• FIG. 2C illustrates the decompressed wellbore image truncated at a third location (e.g., 57% of the bit stream), according to an embodiment.
  • FIG. 2D illustrates the decompressed wellbore image without truncation (e.g., 100% of the bit stream), according to an embodiment.
  • FIG. 3A illustrates a graph showing original and decompressed pressure curves, obtained via a progressive bit stream, and truncated at a first location (e.g., 8% of the bit stream), according to an embodiment.
  • FIG. 3B illustrates a graph showing the error between the original and decompressed pressure curves of FIG. 2A, according to an embodiment.
  • FIG. 3C illustrates a graph showing original and decompressed pressure curves, obtained via a progressive bit stream, and truncated at a second location (e.g., 24% of the bit stream), according to an embodiment.
  • FIG. 3D illustrates a graph showing the error between the original and decompressed pressure curves of FIG. 2C, according to an embodiment.
  • FIG. 3E illustrates a graph showing original and decompressed pressure curves, obtained via a progressive bit stream, and without truncation (e.g., 100% of the bit stream), according to an embodiment.
  • FIG. 3F illustrates a graph showing the error between the original and decompressed pressure curves of FIG. 2E, according to an embodiment.
  • FIG. 4 illustrates a graph showing a corrupted block of transmitted data, according to an embodiment.
  • FIG. 5 illustrates the graph of FIG. 4 showing a portion (e.g., 50%) of the bit budget from block 6 being used to encode a low resolution version of block 4, according to an embodiment.
  • FIG. 6 illustrates a graph showing original and decompressed data curves using a constant rate per block, according to an embodiment.
  • FIG. 7 illustrates an enlarged portion of the graph of FIG. 6, according to an embodiment.
  • FIG. 8 illustrates a graph showing the constant data rate in FIG. 6, according to an embodiment.
  • FIG. 9 illustrates a graph showing original and decompressed data curves using backward adaptive rate allocation, according to an embodiment.
  • FIG. 10 illustrates an enlarged portion of the graph of FIG. 9, according to an embodiment.
  • FIG. 11 illustrates a graph showing the varying data rate in FIG. 9, according to an embodiment.
  • FIG. 12 illustrates a graph where the drilling is completed in block 9, and the full bit budget is then allocated to improving past data blocks, according to an embodiment.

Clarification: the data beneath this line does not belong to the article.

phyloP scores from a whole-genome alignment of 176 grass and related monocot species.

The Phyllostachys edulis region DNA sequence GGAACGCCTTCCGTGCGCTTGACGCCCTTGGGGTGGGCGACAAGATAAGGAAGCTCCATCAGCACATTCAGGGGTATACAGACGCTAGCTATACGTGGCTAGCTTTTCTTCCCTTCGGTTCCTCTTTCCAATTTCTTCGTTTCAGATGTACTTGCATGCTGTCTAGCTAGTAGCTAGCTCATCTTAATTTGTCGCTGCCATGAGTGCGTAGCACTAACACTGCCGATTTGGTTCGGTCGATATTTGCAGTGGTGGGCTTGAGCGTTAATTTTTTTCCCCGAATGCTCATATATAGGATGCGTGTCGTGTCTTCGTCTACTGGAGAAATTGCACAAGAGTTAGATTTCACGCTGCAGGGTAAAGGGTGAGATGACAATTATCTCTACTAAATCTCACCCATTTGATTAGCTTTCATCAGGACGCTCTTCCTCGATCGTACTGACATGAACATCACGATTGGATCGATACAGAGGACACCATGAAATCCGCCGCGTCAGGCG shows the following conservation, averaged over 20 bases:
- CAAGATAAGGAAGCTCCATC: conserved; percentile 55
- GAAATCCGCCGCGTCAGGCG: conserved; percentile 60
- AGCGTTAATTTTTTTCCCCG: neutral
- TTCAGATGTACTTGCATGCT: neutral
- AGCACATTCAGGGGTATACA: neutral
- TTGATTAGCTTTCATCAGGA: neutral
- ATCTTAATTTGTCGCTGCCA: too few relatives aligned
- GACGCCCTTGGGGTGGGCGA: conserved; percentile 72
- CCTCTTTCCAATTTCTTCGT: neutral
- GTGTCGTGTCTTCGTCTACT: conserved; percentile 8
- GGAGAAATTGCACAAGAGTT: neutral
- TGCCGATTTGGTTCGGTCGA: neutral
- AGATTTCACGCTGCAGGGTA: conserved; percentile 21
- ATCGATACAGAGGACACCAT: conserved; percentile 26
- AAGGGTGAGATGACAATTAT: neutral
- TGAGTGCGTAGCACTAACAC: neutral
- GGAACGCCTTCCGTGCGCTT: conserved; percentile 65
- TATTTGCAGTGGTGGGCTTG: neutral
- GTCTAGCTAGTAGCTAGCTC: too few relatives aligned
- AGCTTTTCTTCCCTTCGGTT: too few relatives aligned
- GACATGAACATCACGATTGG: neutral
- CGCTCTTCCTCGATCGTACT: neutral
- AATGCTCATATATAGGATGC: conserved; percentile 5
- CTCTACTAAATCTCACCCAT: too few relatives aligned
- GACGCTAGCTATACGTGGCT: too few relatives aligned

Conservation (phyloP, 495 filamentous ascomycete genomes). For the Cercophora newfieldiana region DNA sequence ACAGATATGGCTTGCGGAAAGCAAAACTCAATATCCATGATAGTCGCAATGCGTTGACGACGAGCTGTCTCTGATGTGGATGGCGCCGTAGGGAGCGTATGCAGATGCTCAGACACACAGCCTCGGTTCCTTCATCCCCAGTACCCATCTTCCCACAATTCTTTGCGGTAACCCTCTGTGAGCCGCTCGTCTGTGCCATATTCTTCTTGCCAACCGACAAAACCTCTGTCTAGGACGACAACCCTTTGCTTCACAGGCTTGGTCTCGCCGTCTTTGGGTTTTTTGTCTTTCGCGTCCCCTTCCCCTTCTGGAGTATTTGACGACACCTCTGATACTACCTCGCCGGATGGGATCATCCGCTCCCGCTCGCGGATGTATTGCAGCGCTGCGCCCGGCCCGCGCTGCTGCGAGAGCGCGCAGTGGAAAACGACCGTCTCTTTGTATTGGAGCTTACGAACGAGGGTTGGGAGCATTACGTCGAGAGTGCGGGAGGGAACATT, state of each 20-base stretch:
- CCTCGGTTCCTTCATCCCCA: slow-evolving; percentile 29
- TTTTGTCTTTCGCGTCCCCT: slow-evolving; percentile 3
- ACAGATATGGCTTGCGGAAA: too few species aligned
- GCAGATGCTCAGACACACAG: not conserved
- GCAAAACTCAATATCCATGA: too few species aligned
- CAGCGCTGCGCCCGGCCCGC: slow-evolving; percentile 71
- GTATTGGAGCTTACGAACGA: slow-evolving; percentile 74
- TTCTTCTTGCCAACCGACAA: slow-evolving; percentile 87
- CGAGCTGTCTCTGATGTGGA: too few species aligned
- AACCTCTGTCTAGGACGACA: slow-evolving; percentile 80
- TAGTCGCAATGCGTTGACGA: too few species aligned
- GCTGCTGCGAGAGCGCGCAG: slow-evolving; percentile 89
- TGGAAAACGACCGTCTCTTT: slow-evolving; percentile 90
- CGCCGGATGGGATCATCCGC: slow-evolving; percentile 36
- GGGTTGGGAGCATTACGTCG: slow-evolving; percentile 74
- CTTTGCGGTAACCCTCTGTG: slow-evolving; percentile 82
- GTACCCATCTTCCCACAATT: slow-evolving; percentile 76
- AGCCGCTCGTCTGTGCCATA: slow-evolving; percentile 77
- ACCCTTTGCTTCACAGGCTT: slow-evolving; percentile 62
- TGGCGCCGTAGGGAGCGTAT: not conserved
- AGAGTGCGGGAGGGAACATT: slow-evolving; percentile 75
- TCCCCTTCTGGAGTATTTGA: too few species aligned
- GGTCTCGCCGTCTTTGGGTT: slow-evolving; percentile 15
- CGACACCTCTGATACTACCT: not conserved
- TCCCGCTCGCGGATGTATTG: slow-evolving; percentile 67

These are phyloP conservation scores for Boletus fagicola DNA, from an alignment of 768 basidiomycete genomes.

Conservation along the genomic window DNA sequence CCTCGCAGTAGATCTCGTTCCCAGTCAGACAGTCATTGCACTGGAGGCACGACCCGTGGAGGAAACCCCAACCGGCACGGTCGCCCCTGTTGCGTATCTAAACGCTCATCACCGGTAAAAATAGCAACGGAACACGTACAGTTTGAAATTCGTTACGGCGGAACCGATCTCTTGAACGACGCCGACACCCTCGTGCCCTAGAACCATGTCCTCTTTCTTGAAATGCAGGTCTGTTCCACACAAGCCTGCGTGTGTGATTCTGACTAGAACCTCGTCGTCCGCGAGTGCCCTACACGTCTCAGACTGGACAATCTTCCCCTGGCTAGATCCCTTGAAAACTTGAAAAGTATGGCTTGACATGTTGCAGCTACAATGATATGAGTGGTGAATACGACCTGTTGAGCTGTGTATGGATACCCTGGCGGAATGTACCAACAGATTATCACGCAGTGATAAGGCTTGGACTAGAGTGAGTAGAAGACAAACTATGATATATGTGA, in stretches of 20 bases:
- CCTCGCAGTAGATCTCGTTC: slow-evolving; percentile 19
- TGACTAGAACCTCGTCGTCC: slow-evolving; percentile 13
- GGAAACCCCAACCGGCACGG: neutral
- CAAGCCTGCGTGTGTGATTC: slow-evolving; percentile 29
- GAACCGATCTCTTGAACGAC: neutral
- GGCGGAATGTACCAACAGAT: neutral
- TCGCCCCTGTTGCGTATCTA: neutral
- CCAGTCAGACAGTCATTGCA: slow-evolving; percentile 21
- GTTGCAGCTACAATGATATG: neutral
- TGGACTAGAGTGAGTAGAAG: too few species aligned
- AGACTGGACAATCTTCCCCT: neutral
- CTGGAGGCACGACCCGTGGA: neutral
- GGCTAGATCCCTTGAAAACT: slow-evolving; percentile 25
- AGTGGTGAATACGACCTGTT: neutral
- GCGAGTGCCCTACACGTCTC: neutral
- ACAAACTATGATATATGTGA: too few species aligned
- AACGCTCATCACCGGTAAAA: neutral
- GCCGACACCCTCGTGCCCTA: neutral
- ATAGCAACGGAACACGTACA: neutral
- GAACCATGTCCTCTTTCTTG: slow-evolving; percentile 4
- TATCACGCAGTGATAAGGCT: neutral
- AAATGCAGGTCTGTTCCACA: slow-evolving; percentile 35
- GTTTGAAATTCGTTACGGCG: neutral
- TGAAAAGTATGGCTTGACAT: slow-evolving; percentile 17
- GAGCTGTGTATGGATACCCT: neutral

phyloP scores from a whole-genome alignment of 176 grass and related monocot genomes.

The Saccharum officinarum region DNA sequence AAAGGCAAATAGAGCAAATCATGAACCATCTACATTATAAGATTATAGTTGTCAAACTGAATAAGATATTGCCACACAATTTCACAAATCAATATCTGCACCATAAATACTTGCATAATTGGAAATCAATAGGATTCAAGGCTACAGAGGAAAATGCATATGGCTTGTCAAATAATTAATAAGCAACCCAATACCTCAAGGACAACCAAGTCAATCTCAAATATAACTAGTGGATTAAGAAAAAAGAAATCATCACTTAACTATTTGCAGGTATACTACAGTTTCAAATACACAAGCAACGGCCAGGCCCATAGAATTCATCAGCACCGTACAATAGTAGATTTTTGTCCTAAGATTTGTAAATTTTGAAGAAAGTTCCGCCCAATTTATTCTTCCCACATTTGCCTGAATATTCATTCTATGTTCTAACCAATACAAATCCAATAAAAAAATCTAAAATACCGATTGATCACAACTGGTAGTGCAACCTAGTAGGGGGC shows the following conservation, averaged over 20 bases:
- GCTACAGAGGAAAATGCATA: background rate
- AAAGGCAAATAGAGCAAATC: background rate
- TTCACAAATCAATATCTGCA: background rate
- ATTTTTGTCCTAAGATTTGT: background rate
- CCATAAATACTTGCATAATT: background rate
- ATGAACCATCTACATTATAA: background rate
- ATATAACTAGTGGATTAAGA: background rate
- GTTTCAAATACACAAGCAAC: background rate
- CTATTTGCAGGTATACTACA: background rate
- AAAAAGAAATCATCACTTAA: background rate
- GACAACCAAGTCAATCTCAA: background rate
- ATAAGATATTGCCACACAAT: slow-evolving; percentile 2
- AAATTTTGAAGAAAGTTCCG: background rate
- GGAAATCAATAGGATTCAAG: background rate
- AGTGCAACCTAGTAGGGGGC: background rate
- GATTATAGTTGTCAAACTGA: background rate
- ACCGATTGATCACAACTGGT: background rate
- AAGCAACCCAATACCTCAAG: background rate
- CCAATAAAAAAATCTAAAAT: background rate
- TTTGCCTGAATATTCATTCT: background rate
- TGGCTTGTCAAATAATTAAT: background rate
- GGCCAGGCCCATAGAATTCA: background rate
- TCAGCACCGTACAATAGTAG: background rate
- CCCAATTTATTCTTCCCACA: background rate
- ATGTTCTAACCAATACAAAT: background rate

• FIG. 13A illustrates a compressed wellbore image where the data rate is constant, according to an embodiment.
  • FIG. 13B illustrates a graph showing the constant data rate of the image of FIG. 13A, according to an embodiment.
  • FIG. 14A illustrates a compressed wellbore image where the data rate is not constant, and updates depending upon the data complexity of each block, according to an embodiment.
  • FIG. 14B illustrates a graph showing the data rate of the image of FIG. 14A, according to an embodiment.
  • FIG. 15 illustrates a schematic view of a system for improving a quality of data received from a downhole tool in a wellbore, according to an embodiment.
  • FIG. 16A illustrates a graph showing a reconstructed log vs. surface time, according to an embodiment.
  • FIG. 16B illustrates a graph showing the bit rate allocation for the graph in FIG. 16A, according to an embodiment.
  • FIG. 16C illustrates downhole data in recorded mode, according to an embodiment.
  • FIG. 17 illustrates a flowchart of a method for improving a quality of data received from a downhole tool in a wellbore, according to an embodiment.
  • FIG. 18 illustrates a schematic view of a computing system for performing at least a portion of the methods, according to an embodiment.
  • DETAILED DESCRIPTION
  • Reference will now be made in detail to specific embodiments illustrated in the accompanying drawings and figures. In the following detailed description, numerous specific details are set forth in order to provide a thorough understanding of the disclosure. However, it will be apparent to one of ordinary skill in the art that the disclosure may be practiced without these specific details. In other instances, well-known methods, procedures, components, circuits, and networks have not been described in detail so as not to obscure aspects of the embodiments.
  • The terminology used in the description of the disclosure herein is for the purpose of describing particular embodiments and is not intended to be limiting. As used in the description of the disclosure and the appended claims, the singular forms “a,” “an” and “the” are intended to include the plural forms as well, unless the context clearly indicates otherwise. It will also be understood that the term “and/or” as used herein refers to and encompasses any possible combinations of one or more of the associated listed items. It will be further understood that the terms “includes,” “including,” “comprises” and/or “comprising,” when used in this specification, specify the presence of stated features, integers, operations, elements, and/or components, but do not preclude the presence or addition of one or more other features, integers, operations, elements, components, and/or groups thereof. Further, as used herein, the term “if” may be construed to mean “when” or “upon” or “in response to determining” or “in response to detecting,” depending on the context.